The Open Anesthesia Journal

Formerly: The Open Anesthesiology Journal

ISSN: 2589-6458 ― Volume 13, 2019

Dexmedetomidine was Better at Lowering Intraocular Pressure than Magnesium when Combined with Local Anesthetics in Peribulbar Blocks for Posterior Segment Eye Surgery

Dalia Ahmed Ibrahim*, Dina Salah
Anesthesia Department, Ain Shams University Hospitals, Cairo, Egypt


Background and Aim:

Many medications are combined with local anesthetics for peribulbar blocks to improve the quality of the block, however, few studies have compared the effect of dexmedetomidine and magnesium on intraocular pressure when combined with local anesthetics which was the primary endpoint of this double blinded study.

Materials and Methods:

A randomized controlled clinical trial was conducted on 60 ASA Physical Status (ASA PS) I-II patients scheduled for elective posterior segment eye surgeries under peribulbar anesthesia. Patients were randomly allocated to one of three groups of 20 each according to the medications they received. Local anesthetic solution was prepared using 8 ml of bupivacaine 0.5% and lidocaine 2% in a 1: 1 ratio plus 1ml of hyaluronidase (150 units) making a total volume of 9 ml: Group D received: local anesthetic + 20 µg dexmedetomidine diluted with 1 mL of normal saline. Group M received: local anesthetic + magnesium sulphate 50 mg in 1 ml normal saline. Group C received local anesthetic + 1 ml normal saline. Intraocular pressure was measured with the Perkins applanation tonometer immediately before injection and at 1, 5, 10, 15 minutes (min) after injection and then at the end of the procedure, the onset and duration of lid and globe akinesia were assessed. Postoperative analgesia and the first dose of analgesic medication were also assessed.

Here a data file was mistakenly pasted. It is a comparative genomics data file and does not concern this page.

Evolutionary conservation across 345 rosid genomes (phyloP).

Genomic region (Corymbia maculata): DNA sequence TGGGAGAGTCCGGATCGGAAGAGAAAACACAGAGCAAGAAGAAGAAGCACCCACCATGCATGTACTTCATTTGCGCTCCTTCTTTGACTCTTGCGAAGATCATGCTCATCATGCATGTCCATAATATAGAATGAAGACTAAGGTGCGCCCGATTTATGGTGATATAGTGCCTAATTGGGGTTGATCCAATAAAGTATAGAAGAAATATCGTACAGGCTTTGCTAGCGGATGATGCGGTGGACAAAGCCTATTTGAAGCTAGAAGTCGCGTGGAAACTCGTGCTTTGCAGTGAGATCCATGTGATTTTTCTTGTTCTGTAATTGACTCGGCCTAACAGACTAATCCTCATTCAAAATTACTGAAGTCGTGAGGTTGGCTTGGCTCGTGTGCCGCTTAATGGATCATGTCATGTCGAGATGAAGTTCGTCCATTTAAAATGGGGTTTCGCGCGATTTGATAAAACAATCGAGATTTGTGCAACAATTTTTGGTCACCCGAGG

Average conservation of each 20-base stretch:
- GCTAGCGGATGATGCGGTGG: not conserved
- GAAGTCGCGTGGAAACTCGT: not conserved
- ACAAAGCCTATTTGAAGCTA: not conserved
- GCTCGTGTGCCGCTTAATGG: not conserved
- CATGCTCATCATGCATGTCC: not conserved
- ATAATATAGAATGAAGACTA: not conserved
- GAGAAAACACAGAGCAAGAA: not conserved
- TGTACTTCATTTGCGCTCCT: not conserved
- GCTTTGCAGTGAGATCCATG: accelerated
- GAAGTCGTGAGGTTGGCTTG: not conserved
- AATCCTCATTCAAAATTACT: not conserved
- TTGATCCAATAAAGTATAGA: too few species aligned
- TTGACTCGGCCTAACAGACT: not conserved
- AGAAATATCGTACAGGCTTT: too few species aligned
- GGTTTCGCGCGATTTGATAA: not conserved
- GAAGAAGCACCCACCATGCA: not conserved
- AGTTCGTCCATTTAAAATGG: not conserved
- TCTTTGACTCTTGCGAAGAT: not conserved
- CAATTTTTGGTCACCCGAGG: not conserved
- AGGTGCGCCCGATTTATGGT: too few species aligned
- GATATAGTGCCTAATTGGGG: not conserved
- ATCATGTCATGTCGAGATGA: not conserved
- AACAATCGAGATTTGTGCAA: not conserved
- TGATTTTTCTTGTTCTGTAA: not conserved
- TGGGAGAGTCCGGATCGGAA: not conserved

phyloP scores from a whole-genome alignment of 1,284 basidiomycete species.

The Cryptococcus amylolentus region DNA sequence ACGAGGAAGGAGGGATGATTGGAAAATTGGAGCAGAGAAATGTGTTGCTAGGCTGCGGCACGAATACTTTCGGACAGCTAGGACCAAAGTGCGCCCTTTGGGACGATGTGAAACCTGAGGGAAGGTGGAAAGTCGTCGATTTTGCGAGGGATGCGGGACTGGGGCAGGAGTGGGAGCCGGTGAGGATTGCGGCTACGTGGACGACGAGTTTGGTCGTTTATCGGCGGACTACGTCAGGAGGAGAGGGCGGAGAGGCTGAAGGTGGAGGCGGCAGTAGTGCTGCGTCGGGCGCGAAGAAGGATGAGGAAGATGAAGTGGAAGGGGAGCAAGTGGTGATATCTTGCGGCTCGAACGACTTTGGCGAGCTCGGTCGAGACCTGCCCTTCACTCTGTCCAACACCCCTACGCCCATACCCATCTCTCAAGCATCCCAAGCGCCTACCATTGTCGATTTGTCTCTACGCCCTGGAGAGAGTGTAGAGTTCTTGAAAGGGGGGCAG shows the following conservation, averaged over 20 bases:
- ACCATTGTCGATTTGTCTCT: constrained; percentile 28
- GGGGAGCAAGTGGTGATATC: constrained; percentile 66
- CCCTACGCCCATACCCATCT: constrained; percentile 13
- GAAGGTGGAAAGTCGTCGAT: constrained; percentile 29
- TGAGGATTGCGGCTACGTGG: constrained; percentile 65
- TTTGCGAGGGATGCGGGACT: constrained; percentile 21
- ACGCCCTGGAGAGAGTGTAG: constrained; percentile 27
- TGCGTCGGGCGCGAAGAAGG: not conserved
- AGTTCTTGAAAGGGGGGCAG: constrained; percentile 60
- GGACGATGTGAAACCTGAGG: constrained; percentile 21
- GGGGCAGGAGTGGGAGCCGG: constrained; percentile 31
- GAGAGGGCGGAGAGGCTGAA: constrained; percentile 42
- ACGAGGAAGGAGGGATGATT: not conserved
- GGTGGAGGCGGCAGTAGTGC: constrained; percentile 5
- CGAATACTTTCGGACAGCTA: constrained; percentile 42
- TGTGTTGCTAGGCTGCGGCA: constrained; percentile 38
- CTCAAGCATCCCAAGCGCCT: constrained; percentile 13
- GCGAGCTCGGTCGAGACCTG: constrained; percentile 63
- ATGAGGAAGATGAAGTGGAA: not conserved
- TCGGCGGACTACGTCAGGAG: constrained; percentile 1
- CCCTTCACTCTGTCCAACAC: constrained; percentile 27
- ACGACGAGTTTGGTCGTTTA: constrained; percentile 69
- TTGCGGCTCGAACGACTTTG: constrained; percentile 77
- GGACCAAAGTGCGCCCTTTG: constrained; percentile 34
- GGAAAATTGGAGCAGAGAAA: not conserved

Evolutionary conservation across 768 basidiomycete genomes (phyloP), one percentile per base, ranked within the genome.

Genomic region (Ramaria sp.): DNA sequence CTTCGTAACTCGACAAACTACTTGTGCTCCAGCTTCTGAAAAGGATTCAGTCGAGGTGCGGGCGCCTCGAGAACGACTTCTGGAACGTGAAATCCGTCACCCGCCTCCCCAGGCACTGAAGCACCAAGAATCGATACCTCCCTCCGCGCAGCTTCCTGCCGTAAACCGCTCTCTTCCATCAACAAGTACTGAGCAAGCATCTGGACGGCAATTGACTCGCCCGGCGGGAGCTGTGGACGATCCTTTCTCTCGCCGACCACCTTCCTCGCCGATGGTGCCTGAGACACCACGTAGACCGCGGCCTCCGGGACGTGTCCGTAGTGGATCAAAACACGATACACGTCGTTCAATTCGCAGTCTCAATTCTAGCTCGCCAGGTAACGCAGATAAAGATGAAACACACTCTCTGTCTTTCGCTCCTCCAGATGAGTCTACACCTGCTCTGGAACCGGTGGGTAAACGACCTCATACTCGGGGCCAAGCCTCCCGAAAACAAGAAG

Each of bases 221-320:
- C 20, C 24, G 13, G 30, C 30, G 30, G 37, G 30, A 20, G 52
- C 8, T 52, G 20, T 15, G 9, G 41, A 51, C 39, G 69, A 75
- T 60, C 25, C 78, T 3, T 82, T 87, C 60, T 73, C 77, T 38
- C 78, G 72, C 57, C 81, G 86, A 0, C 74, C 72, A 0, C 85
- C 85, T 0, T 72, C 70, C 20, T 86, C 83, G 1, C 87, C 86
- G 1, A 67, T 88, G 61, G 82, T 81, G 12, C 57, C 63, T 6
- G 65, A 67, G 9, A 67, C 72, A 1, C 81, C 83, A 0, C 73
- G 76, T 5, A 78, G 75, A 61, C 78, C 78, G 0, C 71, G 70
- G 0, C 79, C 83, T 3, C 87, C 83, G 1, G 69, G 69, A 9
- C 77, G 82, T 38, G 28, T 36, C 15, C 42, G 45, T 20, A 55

Intraocular pressure measurements were statistically lower in group D than the other two groups at 10 and 15mins. The onset of globe and lid akinesia was the most rapid in Group D compared to the other two groups. The duration of globe and lid akinesia was the longest in group D. Time to first analgesic dose request was significantly longer in group D followed by group M then group C. Visual analogue score for pain was significantly less between group D and other two groups. There were no episodes of hypotension or bradycardia in the three groups. No side effects or complications as hemorrhage, globe perforation, brain stem anesthesia sedation were observed.


In our study addition of dexmedetomidine to a peribulbar block was statistically better at reducing IOP, increasing the duration of optic anesthesia and delaying the need for postoperative analgesic dose request than magnesium.

Keywords: Peribulbar block, Dexmedetomidine, Magnesium sulphate, Intraocular pressure, Measurements, Local anesthetics, Postoperative analgesic dose.

Article Information

Identifiers and Pagination:

Year: 2018
Volume: 12
First Page: 42
Last Page: 48
Publisher Id: TOATJ-12-42
DOI: 10.2174/2589645801812010042

Article History:

Received Date: 15/5/2018
Revision Received Date: 18/6/2018
Acceptance Date: 17/7/2018
Electronic publication date: 30/08/2018
Collection year: 2018

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© 2018 Ibrahim and Salah.

open-access license: This is an open access article distributed under the terms of the Creative Commons Attribution 4.0 International Public License (CC-BY 4.0), a copy of which is available at: ( This license permits unrestricted use, distribution, and reproduction in any medium, provided the original author and source are credited.

* Address correspondence this author at the Anesthesia Department Ain Shams University Hospitals, Cairo, Egypt, Tel: 01005307867; E-mails:;


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